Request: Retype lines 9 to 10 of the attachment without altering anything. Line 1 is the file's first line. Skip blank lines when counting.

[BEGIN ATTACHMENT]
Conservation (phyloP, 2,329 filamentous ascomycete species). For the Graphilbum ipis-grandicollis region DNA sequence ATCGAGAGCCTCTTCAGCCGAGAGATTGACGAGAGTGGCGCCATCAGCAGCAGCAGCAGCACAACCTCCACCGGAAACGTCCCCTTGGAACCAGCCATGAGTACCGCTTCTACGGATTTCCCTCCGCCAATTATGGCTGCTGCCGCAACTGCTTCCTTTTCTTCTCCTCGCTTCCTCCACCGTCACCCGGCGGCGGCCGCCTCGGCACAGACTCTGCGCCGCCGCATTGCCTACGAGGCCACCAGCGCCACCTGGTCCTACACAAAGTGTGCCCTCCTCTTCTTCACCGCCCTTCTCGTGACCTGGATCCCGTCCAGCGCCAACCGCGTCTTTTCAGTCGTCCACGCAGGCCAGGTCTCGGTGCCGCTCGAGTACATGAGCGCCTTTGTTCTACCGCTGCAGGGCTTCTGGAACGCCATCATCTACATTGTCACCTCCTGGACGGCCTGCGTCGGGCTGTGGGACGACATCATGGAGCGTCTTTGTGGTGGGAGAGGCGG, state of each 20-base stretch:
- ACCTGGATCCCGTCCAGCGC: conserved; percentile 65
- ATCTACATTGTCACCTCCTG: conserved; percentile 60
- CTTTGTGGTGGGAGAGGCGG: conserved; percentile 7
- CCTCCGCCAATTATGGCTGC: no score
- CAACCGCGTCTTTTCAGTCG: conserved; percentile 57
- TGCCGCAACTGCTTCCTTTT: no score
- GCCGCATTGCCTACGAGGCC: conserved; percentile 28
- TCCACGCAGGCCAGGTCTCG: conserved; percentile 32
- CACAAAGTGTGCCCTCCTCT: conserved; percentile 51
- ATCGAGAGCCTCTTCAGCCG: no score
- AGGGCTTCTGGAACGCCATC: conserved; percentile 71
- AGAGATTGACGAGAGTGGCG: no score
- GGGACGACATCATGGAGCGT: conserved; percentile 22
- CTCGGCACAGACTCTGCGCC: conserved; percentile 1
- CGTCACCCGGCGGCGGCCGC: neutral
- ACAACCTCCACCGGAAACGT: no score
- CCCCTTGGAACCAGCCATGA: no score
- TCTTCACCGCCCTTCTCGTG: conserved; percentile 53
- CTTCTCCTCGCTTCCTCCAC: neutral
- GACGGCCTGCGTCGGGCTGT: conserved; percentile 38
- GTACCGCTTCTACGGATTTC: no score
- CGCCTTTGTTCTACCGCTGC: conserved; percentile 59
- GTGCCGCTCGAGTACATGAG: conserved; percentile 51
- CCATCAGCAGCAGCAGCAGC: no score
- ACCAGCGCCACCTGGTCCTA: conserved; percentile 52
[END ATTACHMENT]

- TCCACGCAGGCCAGGTCTCG: conserved; percentile 32
- CACAAAGTGTGCCCTCCTCT: conserved; percentile 51